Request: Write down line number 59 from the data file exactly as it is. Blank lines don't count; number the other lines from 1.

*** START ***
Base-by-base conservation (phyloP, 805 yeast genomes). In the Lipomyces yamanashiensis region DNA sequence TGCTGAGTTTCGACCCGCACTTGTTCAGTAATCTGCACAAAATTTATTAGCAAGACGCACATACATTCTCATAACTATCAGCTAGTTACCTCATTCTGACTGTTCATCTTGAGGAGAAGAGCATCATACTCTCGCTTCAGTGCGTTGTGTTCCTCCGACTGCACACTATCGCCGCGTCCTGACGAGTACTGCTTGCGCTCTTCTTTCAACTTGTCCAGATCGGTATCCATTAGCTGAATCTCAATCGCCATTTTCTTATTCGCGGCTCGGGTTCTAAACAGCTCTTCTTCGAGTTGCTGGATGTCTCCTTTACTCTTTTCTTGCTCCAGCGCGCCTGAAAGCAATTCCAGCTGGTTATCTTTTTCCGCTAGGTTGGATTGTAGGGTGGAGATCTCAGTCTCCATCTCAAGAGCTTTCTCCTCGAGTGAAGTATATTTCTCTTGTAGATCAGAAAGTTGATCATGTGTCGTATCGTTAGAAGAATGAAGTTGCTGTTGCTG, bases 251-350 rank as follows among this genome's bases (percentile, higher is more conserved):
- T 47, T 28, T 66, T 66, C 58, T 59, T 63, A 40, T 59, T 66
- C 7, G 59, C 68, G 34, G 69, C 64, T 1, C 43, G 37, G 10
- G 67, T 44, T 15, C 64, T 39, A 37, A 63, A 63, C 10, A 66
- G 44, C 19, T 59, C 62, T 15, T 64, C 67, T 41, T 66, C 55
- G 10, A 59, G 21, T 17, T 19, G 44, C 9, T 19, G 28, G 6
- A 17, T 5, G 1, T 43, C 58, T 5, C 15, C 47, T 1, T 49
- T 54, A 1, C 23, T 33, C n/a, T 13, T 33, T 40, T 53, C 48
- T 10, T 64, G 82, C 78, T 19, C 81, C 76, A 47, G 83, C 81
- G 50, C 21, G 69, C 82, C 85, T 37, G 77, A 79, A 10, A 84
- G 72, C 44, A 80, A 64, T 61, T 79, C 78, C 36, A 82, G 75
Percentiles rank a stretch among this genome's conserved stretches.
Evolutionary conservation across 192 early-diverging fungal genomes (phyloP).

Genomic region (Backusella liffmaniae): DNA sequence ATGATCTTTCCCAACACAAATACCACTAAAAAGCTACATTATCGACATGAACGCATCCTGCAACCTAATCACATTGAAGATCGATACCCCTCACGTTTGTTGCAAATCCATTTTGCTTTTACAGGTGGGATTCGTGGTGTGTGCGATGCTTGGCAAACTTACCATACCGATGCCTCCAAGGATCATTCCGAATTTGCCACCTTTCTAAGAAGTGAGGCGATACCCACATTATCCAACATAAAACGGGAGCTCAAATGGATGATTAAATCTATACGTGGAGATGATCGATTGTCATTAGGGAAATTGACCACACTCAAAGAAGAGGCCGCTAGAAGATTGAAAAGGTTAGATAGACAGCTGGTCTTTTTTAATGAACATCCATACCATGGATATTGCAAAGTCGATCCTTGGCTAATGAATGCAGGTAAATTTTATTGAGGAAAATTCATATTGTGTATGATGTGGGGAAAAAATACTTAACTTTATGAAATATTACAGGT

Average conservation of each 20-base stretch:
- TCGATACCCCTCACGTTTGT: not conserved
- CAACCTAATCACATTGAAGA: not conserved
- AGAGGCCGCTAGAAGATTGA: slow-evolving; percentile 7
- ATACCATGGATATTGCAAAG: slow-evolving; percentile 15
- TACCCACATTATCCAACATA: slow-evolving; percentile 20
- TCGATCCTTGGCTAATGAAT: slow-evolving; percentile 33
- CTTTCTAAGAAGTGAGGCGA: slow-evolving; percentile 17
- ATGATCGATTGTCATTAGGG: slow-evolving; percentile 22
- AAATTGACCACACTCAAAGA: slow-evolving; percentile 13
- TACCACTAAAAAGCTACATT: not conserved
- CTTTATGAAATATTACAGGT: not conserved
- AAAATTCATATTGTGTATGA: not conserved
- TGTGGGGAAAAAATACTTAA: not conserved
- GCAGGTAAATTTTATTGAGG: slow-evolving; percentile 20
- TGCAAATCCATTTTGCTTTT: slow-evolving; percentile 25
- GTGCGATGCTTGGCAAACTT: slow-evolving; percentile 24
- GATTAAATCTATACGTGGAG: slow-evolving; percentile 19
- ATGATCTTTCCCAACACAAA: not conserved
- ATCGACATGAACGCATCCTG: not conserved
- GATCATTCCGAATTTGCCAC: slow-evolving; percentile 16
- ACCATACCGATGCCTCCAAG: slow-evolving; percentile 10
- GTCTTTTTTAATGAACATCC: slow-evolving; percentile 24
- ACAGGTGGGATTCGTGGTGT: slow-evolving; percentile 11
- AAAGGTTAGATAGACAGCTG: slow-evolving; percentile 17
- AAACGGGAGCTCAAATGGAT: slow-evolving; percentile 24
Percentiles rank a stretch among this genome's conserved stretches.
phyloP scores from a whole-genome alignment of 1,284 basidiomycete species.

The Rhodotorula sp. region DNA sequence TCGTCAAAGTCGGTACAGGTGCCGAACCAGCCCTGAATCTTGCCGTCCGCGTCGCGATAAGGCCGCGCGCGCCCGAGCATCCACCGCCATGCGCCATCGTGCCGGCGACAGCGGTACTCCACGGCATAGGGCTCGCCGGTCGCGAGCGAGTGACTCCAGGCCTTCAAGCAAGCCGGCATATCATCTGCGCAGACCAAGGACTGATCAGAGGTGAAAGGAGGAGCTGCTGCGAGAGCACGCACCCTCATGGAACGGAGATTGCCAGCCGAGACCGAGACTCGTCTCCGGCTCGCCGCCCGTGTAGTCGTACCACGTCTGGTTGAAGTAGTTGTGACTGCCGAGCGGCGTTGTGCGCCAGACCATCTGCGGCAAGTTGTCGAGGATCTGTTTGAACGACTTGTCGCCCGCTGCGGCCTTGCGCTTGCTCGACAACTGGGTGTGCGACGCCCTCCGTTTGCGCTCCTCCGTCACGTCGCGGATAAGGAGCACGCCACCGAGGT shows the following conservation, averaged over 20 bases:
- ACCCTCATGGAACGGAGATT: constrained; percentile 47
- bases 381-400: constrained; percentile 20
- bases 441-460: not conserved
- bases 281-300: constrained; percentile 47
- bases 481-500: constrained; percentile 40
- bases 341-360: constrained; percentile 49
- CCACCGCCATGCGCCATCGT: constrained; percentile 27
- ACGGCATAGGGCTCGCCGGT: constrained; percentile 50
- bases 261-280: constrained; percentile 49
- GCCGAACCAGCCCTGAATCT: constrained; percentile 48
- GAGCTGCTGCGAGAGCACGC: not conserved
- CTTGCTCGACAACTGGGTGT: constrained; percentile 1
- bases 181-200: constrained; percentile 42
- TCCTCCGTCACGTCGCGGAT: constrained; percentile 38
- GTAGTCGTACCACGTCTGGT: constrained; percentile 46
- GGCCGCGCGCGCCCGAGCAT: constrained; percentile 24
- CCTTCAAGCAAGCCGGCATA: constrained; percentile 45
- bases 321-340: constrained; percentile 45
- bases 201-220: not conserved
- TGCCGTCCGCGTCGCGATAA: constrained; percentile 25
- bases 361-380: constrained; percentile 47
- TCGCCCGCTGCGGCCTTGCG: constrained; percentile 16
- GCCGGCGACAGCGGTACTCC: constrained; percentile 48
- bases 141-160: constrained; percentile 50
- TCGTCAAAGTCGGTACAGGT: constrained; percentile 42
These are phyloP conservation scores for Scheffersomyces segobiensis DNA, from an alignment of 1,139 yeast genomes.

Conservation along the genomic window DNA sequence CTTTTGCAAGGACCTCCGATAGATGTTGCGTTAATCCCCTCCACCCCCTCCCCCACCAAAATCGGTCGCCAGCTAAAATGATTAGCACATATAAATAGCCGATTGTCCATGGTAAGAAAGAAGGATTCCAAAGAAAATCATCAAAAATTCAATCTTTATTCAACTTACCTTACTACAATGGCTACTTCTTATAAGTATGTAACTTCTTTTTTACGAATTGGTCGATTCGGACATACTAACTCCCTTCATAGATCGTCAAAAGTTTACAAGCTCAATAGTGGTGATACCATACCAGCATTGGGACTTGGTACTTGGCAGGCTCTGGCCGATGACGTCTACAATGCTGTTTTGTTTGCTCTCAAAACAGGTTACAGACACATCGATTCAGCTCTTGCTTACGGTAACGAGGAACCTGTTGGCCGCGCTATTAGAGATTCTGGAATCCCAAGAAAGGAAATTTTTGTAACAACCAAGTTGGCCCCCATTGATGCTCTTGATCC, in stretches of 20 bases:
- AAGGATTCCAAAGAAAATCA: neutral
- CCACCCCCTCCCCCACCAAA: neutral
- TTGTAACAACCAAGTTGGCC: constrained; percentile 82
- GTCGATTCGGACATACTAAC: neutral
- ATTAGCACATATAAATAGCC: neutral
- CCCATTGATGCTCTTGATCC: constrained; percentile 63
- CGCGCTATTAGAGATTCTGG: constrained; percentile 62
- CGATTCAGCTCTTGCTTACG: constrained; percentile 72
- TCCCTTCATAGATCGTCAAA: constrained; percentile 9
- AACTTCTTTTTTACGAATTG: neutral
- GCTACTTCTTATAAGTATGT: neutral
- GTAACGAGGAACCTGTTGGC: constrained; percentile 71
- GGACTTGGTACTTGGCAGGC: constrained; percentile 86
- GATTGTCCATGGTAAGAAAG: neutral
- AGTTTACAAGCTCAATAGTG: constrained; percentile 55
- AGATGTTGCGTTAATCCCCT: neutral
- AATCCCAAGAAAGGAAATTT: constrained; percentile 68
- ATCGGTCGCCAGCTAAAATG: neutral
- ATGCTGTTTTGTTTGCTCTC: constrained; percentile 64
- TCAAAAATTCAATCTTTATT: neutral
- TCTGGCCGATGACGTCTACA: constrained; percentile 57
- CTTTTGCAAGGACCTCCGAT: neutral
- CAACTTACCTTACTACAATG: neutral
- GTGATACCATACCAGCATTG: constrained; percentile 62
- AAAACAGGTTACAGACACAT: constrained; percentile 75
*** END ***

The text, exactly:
- GGCCGCGCGCGCCCGAGCAT: constrained; percentile 24